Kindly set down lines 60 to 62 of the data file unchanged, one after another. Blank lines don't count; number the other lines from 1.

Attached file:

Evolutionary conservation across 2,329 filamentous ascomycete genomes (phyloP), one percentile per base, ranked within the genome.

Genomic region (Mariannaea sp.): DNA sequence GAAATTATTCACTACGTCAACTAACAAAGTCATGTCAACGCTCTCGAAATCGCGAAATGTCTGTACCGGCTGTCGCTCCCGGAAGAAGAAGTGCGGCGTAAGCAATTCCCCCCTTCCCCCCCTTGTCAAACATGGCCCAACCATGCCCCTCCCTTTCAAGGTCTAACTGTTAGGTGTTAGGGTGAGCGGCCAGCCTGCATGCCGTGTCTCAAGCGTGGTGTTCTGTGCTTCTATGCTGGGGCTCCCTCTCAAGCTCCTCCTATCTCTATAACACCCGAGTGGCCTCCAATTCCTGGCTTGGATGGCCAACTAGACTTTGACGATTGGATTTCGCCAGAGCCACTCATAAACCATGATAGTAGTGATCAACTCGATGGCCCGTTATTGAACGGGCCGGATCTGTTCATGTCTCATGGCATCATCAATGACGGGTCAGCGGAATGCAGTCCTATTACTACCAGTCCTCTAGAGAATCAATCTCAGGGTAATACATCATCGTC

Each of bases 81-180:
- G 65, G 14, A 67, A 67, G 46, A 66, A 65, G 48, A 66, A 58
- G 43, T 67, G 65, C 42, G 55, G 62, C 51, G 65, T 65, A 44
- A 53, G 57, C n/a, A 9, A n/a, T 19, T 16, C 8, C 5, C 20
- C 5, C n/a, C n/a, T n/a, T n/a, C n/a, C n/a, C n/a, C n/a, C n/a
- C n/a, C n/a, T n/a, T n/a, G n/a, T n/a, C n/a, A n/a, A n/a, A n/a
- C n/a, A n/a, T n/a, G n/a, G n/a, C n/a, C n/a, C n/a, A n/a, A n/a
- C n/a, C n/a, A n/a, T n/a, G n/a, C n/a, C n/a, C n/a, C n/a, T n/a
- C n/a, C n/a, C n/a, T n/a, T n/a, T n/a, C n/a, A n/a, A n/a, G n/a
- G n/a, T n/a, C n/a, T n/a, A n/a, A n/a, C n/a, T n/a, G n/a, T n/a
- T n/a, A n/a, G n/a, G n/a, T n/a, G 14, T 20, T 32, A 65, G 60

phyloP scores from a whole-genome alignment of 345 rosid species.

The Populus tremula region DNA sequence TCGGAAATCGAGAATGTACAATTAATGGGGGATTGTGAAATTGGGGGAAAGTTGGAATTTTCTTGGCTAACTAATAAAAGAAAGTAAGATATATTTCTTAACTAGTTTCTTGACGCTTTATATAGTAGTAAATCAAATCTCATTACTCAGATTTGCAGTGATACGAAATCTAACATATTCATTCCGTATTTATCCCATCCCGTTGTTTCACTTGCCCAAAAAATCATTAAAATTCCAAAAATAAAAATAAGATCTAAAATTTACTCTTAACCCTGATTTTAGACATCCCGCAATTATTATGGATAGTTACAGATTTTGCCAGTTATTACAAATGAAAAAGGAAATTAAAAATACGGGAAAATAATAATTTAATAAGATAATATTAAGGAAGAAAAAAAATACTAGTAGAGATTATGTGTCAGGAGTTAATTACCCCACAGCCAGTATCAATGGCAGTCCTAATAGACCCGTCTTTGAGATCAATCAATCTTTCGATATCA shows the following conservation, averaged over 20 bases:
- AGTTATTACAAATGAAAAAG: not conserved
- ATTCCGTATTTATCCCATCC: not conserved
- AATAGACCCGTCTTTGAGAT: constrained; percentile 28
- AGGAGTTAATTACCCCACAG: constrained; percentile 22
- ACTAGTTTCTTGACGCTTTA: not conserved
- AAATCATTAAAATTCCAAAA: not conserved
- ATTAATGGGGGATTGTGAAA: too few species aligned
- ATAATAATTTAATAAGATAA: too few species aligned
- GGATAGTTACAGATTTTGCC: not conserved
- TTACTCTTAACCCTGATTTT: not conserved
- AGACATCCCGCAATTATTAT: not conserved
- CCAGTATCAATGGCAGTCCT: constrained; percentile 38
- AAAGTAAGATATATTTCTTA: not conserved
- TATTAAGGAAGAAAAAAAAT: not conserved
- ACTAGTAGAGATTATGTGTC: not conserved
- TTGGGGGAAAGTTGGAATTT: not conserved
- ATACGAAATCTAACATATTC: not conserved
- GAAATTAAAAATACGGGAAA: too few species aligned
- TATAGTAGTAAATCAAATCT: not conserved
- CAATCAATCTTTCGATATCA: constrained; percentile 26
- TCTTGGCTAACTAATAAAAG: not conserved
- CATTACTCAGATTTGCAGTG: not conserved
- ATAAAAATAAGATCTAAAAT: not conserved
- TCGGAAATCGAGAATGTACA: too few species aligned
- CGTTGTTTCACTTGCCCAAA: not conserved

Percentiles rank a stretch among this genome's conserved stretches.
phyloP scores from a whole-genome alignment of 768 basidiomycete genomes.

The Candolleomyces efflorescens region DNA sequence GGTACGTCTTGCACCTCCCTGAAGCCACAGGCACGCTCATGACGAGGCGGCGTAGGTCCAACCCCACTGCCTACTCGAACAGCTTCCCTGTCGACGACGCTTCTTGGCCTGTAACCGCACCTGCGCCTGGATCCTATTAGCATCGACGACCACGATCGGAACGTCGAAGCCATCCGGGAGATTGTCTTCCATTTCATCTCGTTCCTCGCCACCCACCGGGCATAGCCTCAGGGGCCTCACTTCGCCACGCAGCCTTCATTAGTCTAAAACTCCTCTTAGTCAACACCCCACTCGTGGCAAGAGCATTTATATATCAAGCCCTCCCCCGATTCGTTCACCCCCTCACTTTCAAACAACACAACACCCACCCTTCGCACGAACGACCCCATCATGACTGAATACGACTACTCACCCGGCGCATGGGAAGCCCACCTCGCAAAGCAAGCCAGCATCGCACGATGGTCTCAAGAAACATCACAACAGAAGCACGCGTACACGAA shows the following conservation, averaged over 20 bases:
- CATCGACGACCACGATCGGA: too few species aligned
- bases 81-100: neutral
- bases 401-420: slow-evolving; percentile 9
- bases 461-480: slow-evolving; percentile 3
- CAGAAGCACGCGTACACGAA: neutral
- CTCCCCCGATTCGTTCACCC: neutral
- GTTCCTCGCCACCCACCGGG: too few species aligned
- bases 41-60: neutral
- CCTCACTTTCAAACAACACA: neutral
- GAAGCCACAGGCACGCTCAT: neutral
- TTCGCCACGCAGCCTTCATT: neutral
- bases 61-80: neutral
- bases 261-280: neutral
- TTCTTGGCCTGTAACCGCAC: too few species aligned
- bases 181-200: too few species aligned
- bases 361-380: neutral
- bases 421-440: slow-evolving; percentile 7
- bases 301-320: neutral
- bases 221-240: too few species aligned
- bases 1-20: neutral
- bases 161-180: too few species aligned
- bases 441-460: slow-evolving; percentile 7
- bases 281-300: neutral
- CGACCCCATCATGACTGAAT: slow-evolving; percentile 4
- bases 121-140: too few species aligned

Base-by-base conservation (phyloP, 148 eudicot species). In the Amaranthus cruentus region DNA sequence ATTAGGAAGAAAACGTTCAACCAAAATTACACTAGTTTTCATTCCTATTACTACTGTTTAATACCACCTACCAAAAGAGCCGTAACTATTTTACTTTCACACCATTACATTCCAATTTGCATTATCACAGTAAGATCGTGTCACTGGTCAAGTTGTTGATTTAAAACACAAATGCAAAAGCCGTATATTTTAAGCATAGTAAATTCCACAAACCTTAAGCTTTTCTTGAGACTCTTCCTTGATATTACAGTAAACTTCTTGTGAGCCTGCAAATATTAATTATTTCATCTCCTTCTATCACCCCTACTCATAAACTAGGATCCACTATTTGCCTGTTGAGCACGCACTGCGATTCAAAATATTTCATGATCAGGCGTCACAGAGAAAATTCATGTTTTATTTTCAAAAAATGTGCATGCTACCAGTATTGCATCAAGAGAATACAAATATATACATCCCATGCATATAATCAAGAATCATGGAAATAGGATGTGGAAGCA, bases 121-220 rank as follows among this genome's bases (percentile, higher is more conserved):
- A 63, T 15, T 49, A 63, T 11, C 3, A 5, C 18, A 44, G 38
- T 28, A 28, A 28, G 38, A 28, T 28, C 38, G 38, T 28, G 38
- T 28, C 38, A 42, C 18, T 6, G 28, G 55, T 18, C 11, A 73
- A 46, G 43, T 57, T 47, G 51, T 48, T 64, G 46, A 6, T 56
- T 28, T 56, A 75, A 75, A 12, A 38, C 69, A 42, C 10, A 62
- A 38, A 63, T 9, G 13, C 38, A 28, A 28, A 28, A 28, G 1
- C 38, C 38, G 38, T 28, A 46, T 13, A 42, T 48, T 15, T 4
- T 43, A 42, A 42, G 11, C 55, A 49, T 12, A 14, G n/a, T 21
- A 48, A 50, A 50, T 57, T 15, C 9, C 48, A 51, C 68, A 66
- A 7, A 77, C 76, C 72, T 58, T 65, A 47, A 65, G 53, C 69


- bases 421-440: slow-evolving; percentile 7
- bases 301-320: neutral
- bases 221-240: too few species aligned